Most final appearances (7), most wins (5) and the reigning champions. Australia have won four of the last five tournaments and have long been a force in all formats of the game. However, in recent years, this cricketing nation has been hit with major issues. Most recently, Steve Smith, who captained the Aussies in all forms of the game, and vice-captain David Warner, both received lengthy suspensions for ball-tampering. This is basically the equivalent of when Tom Brady may or may not have reduced the air in the football’s being used when playing for the New England Patriots.
Both Warner and Smith have served their suspensions and are back in the squad, which could prove a huge factor as they both come into the tournament on the back of some great individual performances. I expect Warner to be one of the leading run scorers in the tournament, and Smith to aid current captain Aaron Finch in making the right decisions.
The only country to snatch a World Cup from the Aussies when they won on home soil eight years ago. The chances of another success seems unlikely. However, any team with Virat Kohli in their ranks, has a chance. He is a messiah in the world of cricket. He is Ronaldo and Messi combined when it comes to hitting a ball with a bat. Backed up by the enigmatic MS Dhoni, India always have a chance. Unfortunately for Indian fans, this team are definitely much better in the kind of conditions expected in the sub-continent. England and Wales don’t really fit that bill. Nonetheless, you can never count them out.
Now this is a fantastic team, built with a great foundation and the ability to destroy opposition batting line-ups. Every other nation is definitely better at batting than bowling. Same can’t be said about the Kiwis. New Zealand have named six specialist bowlers. Four of those are world class, two are good. Their opening bowlers Trent Boult – who I think will be the top wicket-taker in the tournament – and Tim Southee have on many occasions ripped through the batting line-up of the opposition.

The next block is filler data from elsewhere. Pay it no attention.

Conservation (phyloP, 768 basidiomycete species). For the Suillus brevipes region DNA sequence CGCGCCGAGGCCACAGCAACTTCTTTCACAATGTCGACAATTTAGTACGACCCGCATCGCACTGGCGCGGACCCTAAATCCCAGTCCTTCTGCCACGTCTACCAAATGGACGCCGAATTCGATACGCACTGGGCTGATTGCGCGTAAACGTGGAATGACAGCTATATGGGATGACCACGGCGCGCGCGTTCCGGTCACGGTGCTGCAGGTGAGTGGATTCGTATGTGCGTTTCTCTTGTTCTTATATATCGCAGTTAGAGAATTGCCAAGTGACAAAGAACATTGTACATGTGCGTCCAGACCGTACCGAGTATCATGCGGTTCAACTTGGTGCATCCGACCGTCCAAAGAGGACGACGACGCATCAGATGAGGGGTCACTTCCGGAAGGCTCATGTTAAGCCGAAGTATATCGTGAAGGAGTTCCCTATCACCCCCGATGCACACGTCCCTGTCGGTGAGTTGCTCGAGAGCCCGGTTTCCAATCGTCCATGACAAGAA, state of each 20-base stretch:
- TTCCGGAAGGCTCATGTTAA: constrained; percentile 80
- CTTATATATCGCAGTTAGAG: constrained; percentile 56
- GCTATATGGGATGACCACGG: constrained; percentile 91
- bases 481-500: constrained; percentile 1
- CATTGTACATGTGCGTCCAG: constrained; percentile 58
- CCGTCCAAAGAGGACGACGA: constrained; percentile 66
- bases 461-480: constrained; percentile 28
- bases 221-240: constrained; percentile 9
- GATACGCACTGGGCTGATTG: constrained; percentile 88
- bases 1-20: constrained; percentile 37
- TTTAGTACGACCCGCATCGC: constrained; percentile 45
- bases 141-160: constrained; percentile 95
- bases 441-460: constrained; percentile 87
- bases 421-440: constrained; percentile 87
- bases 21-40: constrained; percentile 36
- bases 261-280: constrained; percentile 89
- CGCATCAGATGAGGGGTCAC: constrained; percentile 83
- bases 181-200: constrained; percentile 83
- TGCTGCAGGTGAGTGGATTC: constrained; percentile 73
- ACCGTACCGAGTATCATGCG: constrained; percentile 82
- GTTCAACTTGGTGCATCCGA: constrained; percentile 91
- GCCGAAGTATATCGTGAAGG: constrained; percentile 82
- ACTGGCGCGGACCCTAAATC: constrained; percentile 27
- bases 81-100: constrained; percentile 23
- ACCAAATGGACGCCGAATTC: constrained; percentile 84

Don’t get me wrong, they have decent batsman who can score big, too. The likes of captain Kane Williamson, opener Martin Guptill, Ross Taylor and Colin Munro can all go big, but relying on them to consistently score heavy is not a smart move.
Other players to watch (Not included in the aforementioned nations):
Kagiso Rabada and Dale Steyn (South Africa): The pair have been the linchpin for the Proteas bowling attack. Two stars for a team that lacks the quality of previous generations.
Chris Gayle (West Indies): The phrase “fetch that” is perfect for this man. Chris Gayle has one of the heaviest bats in the game, and when he swings his wood, balls go flying.
Rashid Khan (Afghanistan): Watching Rashid Khan bowl is a joy. He is a spin bowler with the ability to spin the ball both ways, and that makes for some exciting viewing. I am a huge fan!
Tamim Iqbal (Bangladesh): Tamim has had to change his batting in recent years as his team relies on him to bat deep into the innings. Yet, he is still an exciting batsman who likes to smash the bowlers around.
On their day, any one of the teams could go a long way and essentially win the tournament. No matter what happens, an exciting five weeks awaits; full of runs, wickets and drama, as long as the British summer allows for it.